Major reshuffle of F1 pecking order unlikely - Smedley

A major reshuffle of Formula 1's competitive pecking order is unlikely in 2017 despite sweeping rule changes, believes Williams performance chief Rob Smedley.

Major reshuffle of F1 pecking order unlikely - Smedley
Felipe Massa, Williams FW38 leads team mate Valtteri Bottas, Williams FW38
Rob Smedley, Head of Vehicle Performance, Williams Martini Racing, is interviewed on the Autosport Stage
Start: Jenson Button, Brawn GP leads the field
Lewis Hamilton, Mercedes AMG F1 W07 Hybrid
Rob Smedley, Williams Head of Vehicle Performance
(L to R): Valtteri Bottas, Williams FW38 and Fernando Alonso, McLaren MP4-31 battle for position
Lewis Hamilton, Mercedes F1 Team testing 2017-spec Pirelli tyres

This year will feature more aggressive-looking cars with wider front and rear wings as part of a revised aerodynamic rules, and the cars will be fitted with wider tyres.

F1's two most recent major rule changes both shook up the established order among teams, with Brawn GP and Red Bull ousting Ferrari and McLaren as the top two squads in 2009 and Mercedes emerging as the sport's dominant force in 2014. 

But Smedley doesn't expect a similar thing to happen this time around, although he remains hopeful that the 2017 regulations will at least allow for a greater number of potential winners in each race.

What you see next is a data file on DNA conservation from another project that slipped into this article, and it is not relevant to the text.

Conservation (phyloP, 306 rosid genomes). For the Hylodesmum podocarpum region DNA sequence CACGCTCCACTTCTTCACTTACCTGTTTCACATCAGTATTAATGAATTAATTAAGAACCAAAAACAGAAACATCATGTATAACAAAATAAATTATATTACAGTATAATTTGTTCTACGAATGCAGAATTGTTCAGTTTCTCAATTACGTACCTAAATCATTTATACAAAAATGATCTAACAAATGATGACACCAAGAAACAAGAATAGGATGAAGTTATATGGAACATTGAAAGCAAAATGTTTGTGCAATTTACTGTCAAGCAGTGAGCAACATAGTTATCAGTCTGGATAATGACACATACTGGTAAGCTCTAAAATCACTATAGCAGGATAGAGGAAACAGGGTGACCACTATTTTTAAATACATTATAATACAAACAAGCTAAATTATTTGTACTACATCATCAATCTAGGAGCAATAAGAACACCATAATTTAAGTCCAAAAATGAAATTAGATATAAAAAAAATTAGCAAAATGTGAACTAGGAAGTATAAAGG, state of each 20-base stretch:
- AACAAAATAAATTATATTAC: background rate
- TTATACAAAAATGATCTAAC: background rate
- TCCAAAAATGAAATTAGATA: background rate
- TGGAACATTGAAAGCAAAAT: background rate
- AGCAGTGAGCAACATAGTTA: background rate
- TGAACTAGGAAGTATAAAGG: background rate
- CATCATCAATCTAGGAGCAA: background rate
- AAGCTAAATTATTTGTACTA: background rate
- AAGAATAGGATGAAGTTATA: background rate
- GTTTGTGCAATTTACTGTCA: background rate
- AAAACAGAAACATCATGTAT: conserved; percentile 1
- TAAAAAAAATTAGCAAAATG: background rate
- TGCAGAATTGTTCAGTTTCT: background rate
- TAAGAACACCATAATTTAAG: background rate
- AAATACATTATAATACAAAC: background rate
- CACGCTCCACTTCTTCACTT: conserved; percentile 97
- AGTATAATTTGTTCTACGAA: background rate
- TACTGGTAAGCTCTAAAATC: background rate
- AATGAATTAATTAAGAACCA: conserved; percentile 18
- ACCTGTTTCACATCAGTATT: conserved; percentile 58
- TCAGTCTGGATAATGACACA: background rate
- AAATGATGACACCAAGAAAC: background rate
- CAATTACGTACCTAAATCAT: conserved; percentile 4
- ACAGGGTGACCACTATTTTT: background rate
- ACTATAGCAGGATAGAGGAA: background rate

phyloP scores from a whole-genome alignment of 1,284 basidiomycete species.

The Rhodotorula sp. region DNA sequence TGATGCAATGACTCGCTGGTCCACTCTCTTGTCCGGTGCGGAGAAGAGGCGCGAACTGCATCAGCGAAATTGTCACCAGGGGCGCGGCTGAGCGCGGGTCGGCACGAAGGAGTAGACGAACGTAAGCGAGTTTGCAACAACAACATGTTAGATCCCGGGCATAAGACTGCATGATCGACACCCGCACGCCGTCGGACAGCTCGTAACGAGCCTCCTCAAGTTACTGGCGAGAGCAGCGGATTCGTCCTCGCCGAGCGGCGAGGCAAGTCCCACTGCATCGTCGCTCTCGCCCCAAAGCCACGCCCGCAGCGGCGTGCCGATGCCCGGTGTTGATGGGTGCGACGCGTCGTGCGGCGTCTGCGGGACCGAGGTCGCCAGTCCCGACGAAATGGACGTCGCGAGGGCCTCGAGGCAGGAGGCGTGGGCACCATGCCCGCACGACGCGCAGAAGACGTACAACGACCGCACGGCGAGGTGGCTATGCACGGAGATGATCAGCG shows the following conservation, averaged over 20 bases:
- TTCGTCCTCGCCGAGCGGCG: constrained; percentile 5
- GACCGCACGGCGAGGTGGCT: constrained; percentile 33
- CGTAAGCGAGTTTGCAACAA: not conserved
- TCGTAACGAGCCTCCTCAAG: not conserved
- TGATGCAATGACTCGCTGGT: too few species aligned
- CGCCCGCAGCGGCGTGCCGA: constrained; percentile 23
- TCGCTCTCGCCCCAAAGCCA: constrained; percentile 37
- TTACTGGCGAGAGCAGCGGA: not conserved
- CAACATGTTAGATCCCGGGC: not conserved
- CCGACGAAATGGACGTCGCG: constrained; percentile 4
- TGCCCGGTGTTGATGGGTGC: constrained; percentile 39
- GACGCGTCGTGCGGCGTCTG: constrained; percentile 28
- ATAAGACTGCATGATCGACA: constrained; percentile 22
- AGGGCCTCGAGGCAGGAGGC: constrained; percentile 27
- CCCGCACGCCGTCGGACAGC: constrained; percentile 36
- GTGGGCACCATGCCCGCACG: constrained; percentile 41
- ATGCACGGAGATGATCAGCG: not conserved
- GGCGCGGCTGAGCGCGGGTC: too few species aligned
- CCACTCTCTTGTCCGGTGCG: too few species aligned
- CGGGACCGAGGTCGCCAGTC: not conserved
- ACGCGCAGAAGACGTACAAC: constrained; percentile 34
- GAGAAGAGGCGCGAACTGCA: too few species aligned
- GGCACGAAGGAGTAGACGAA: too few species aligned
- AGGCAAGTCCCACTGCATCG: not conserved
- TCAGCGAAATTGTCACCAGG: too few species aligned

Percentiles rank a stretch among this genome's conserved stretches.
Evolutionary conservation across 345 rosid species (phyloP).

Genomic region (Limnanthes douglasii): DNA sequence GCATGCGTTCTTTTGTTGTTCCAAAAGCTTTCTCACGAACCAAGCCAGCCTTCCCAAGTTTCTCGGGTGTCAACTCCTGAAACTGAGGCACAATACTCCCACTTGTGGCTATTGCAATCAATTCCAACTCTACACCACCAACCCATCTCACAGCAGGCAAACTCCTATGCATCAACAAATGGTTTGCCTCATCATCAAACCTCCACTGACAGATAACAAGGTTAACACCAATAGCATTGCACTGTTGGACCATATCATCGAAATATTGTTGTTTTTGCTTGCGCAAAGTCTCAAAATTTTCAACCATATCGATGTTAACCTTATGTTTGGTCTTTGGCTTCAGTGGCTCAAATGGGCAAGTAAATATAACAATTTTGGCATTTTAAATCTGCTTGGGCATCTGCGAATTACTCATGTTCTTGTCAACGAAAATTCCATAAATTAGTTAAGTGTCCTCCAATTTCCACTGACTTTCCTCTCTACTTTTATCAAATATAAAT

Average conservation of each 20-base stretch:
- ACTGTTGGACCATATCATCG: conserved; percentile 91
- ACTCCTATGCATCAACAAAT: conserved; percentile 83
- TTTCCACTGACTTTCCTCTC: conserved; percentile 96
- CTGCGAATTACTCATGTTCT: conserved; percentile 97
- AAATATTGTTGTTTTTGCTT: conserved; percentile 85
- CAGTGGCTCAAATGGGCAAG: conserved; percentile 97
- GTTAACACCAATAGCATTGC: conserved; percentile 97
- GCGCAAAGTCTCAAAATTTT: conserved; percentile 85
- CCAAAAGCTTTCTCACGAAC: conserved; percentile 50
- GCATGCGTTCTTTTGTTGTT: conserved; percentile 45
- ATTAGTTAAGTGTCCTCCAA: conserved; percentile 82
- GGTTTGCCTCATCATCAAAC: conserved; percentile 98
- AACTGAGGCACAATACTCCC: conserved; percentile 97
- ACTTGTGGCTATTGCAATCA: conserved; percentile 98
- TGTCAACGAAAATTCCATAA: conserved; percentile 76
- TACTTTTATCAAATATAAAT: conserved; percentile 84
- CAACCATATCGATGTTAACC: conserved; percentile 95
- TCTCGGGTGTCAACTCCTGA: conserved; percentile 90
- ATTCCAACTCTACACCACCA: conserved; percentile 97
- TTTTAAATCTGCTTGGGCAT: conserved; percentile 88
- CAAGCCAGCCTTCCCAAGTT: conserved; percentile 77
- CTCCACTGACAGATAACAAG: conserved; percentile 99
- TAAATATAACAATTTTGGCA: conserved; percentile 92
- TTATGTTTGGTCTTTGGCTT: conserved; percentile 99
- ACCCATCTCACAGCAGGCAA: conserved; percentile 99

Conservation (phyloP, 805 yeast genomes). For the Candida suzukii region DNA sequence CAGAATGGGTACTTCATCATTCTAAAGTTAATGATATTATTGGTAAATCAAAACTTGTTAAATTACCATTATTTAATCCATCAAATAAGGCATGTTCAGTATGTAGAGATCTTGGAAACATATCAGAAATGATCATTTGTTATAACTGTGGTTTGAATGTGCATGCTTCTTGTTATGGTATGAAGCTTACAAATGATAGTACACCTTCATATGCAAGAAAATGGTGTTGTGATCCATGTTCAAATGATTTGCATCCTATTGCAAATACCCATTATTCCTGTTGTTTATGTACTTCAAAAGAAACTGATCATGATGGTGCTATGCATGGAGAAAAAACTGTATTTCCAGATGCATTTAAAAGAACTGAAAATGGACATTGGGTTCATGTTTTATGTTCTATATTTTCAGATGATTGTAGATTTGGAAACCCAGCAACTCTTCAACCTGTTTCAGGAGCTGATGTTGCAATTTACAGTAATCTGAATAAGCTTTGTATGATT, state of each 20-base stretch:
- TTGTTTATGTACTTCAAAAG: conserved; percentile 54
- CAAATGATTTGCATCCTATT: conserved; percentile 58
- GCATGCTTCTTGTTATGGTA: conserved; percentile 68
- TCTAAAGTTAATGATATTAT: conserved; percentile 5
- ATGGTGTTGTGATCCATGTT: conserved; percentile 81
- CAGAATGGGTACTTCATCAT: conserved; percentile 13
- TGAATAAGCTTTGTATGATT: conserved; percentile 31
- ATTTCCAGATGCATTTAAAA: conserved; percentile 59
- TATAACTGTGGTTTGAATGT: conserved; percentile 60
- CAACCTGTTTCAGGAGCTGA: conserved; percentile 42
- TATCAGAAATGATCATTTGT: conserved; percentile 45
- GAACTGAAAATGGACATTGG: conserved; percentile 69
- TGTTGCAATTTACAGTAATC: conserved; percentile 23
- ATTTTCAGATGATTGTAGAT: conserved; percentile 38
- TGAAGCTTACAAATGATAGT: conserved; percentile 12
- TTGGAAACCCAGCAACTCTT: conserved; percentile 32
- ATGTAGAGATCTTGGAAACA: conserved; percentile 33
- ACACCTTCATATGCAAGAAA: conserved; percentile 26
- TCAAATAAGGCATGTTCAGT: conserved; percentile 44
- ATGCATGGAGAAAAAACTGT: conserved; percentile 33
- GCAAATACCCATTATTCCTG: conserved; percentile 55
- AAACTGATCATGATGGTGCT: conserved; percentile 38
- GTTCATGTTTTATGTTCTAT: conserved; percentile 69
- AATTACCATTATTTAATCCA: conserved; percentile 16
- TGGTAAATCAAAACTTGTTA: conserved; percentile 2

“I hope it’s going to shake things up a bit but I don’t think we’ll have a complete change in pecking order,” Smedley told Motorsport.com's sister title Autosport.

“In F1, no-one ever won a world championship without a substantial budget. Money does count, at least in this era of F1. 

“But that is not to say the intra groups - the front, midfield and back - are not going to get shaken up a bit and you’re not going to have more people in that top group. 

“It’s really important you get more people up in that top group and we’re starting the weekend with it not being entirely clear who is going to win the race - that is what turns the fans off. 

“If you go into it thinking four or five drivers can win here, that’s really exciting and I hope that’s what the new regulations do for us.”

With teams starting 2017 with all-new concepts, there is an expectation development will be relentless and consistent throughout the season.

As a result, Smedley believes a car that starts off as the quickest in Australia will not be the same as at the final in Abu Dhabi.

“I don’t expect the fastest car in Australia to be the fastest car in Abu Dhabi," said Smedley. “What that allows is some change in the pecking order through the season. 

“If that happens, the rules have ultimately been successful.”

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